• Great for using devices during gigs
  • Breathable


The Zildjian Touchscreen Drummer’s Gloves are the best drum gloves for players who need to cue up tracks on a device during shows due to their touchscreen compatibility.

These affordable mitts are lightweight, and the palm is made of soft lambskin while the back is breathable fabric.

The size options are S, M, L and XL, and there’s a Velcro tab to adjust the fit.

Tama Drummer’s Glove 

Most Sweat/Element Proof
Tama Drummer's Glove

During a vigorous set you’re going to sweat, which can make your hands wet. So, TAMA designed this set of drummer’s gloves with hard-hitting, gigging drummers in mind. 

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The Tama Drummer’s Glove is the second most expensive option on the list at over $40. They’re specially designed for durability and to deal effectively with sweat and water.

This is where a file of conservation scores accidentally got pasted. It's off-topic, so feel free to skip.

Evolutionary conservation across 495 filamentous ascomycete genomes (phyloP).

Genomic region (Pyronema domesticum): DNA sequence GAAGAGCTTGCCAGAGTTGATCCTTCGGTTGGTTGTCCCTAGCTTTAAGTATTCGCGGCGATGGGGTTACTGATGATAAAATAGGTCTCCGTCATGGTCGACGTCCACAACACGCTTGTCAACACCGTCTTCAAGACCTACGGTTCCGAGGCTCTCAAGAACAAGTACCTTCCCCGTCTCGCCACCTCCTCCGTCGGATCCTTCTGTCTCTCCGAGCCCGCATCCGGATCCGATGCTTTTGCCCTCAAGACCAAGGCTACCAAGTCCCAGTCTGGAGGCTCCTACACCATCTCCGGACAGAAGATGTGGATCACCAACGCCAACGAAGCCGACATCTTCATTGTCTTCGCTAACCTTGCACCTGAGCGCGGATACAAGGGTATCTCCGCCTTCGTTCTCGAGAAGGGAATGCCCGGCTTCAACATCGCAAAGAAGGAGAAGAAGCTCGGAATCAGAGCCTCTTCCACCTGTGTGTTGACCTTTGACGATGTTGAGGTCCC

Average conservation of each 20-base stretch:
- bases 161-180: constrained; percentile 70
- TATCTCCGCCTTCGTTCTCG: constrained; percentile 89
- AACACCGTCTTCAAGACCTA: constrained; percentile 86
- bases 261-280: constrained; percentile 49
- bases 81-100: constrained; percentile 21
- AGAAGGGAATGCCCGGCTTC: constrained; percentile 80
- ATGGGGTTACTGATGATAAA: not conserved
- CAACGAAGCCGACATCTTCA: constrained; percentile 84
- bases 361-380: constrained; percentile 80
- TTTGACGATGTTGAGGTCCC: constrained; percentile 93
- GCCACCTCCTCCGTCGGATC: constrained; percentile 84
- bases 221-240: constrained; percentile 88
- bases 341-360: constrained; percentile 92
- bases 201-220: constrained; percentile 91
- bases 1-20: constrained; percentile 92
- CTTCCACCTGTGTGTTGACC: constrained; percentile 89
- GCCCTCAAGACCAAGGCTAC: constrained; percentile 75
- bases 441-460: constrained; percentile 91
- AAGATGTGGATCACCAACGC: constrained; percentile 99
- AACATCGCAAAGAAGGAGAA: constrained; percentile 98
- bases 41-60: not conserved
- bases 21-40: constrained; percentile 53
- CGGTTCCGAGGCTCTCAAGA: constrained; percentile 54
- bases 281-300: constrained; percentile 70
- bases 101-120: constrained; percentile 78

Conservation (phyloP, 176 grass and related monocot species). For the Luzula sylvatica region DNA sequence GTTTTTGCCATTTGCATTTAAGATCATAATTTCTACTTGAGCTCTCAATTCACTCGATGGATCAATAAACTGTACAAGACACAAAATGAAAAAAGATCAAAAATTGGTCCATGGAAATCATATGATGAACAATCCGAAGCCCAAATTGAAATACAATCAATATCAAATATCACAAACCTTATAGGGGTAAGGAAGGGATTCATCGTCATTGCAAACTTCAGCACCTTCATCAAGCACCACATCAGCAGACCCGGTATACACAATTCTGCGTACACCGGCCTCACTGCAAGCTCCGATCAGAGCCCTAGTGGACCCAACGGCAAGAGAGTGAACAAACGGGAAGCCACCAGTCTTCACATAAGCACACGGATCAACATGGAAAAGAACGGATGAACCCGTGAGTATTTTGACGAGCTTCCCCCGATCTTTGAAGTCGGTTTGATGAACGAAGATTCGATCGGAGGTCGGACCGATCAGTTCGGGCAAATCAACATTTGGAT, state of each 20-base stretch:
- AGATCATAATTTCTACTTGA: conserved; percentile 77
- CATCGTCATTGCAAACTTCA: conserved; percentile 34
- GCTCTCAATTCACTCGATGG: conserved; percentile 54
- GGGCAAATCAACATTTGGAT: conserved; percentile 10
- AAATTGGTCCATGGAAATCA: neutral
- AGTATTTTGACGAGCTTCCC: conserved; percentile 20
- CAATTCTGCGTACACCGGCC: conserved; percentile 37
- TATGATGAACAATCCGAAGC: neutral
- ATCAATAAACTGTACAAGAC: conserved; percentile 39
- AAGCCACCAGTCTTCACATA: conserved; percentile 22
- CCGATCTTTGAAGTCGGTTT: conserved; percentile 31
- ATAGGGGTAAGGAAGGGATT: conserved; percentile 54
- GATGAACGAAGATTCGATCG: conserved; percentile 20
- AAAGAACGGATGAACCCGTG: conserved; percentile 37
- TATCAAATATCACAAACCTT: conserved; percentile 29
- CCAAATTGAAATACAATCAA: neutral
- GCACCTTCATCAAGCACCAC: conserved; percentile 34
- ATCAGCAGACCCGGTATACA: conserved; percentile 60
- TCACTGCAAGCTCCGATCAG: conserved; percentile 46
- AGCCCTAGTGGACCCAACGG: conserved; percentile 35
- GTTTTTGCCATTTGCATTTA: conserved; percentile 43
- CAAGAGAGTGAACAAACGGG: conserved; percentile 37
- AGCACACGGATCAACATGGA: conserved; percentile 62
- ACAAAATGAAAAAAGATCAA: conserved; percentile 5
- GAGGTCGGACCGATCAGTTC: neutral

• Over $40
  • Soft and durable synthetic leather
  • Black and white versions


Tama are well known for their high quality drum kits but they’ve also come up with an excellent pair of premium drummer’s gloves here.

The Tama Drummer’s Gloves are made of soft and durable synthetic leather along with stretch mesh on the top to provide ventilation.

They’re specifically designed to prevent slippage and to be sweat and element-proof.

There’s a black version with red trim and a white version.

The black gloves can be picked up in M, L and XL sizes, although strangely the white gloves are only available in M and L.

Pro Mark Drum Gloves 

Ultra Premium